Mobile grazing herd. Season of 2019
Mobile grazing units are now settled in the winter pastures in Līgatne and waiting for the new grazing season. Meanwhile, we have summarized the achievements of our mobile grazing units from 2019 and our first conclusions from this process.
Mobile grazing units were created by Latvian Fund for Nature as part of EU LIFE funded project GrassLIFE. Their main goal is to support management of remote semi-natural grasslands that are difficult to access or manage in different parts of Latvia. When choosing grazing sites priority is given to management of semi-natural grasslands that are habitats of EU importance and situated in Natura 2000 territories. Mobile grazing units started working in 2018 and thus have already had two full working seasons. Currently the herds consist of 69 Galloway cattle and 185 sheep.
2019 grazing season started in one of the most beautiful landscapes in Latvia – open air art museum Pedvāle. It is a place where nature and art is perfectly combined as the art objects are situated in the grassland habitats of EU importance. Until 2019 most of the grasslands in Pedvāle were managed by mowing, but due to difficult terrain mowing was not possible in all parts of the grasslands. At the beginning of summer we brought six cows with calves and 13 sheep to Pedvāle and they worked restlessly in restoring the natural and artistic beauty of the grasslands.
During 2019 grazing season our mobile grazing units visited 20 different locations in different parts of Latvia, grazing in total on 207 ha of grasslands of EU importance. To cover as many areas as possible, grazing herds were split into smaller units. Transportation times and costs were an important factor to consider and to tackle this challenge, we used the same units in several consecutive places in one region. For example, during 2019 season we focused on several clusters of grasslands that were located in Gauja National Park, North Gauja, Abava valley and Lielupe floodplains.
2019 grazing season was also the first season when our mobile grazing units met tourists in grasslands in Gauja National park that are criss-crossed by numerous tourist paths. This experience was interesting for both parties – visitors respected and liked our animals and our mobile grazing units did their best not to bother the visitors.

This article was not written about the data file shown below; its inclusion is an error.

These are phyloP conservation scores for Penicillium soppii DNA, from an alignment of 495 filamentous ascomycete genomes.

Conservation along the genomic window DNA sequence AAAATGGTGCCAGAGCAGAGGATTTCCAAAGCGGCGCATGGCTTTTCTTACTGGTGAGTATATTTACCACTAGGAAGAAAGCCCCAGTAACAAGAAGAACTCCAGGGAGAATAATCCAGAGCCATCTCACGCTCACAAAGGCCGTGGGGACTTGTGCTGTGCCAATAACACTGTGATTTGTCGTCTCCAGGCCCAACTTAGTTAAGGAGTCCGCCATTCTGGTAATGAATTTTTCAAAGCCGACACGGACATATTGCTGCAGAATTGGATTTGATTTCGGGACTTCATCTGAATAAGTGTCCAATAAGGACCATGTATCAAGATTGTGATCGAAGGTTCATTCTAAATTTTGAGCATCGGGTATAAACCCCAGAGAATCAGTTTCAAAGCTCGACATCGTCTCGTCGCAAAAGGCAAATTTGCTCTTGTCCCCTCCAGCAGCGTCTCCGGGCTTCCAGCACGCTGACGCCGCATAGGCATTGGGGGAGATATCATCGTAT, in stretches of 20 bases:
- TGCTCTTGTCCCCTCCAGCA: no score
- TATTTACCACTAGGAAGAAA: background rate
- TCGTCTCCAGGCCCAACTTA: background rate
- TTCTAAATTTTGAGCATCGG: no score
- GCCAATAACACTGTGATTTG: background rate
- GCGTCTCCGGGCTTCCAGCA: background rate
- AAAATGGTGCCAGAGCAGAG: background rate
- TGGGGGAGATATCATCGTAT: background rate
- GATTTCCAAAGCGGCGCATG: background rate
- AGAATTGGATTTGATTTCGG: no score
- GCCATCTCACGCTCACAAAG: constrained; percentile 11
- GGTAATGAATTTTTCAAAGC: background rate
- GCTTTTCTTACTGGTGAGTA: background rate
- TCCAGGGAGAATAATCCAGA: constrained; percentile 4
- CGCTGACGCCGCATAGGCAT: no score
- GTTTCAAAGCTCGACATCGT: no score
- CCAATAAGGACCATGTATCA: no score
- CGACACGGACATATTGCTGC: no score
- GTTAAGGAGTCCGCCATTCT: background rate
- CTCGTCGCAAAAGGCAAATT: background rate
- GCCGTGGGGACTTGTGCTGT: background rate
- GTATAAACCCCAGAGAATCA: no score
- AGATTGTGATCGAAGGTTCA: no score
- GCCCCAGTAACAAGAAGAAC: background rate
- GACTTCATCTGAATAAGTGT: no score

The most difficult grazing area in terms of access was Rocu meadow in Gauja National park, a place where Amata river meets Ročupīte river. To reach the pastures the mobile grazing unit had to cross Amata river themselves.
2019 grazing season finished in North Gauja, where our last working unit – seven cows with calves – grazed until 20 November, before returning to winter pastures to continue feeding on hay that was collected in semi-natural grasslands.
To find the most appropriate grazing sites and to ensure that every landowner has the chance to take part in GrassLIFE, an application process was announced at the beginning of 2019, inviting landowners to propose their lands for mobile grazing. We received more than 100 applications from landowners all over Latvia. The database that was created on the basis of this open call continues to be the core of our planning. We will not announce an open call in 2020, due to the fact that there are still many landowners that we could not visit in 2019 and those will be given the priority.
An important criterion for qualifying for a mobile grazing support was that the grassland had to be at least five hectares in size. However, there are numerous extremely valuable grasslands that are smaller than this threshold and we are looking for solutions also for those. For example, six of our sheep were dispatched to a two-hectare grassland in Turaida region where the landowner himself had built the grazing infrastructure, and they spent whole summer improving the habitat.
Inga Račinska, the GrassLIFE project manager at Latvian Fund for Nature, commented: “Mobile grazing units are an innovation in Latvia, Baltics and for our region. It is a very good tool for restoration and management of semi-natural grasslands. In GrassLIFE project we are testing the method and assessing its effectiveness from the perspective of nature and economy. The largest challenge for us is the long transportation distances of animals and time needed to construct the temporary grazing infrastructure in each pasture. That requires a lot of resources, time and money-wise. We continue testing the method and looking for the most optimal modus operandi, that would enable us to continue with this much needed initiative in the coming years”.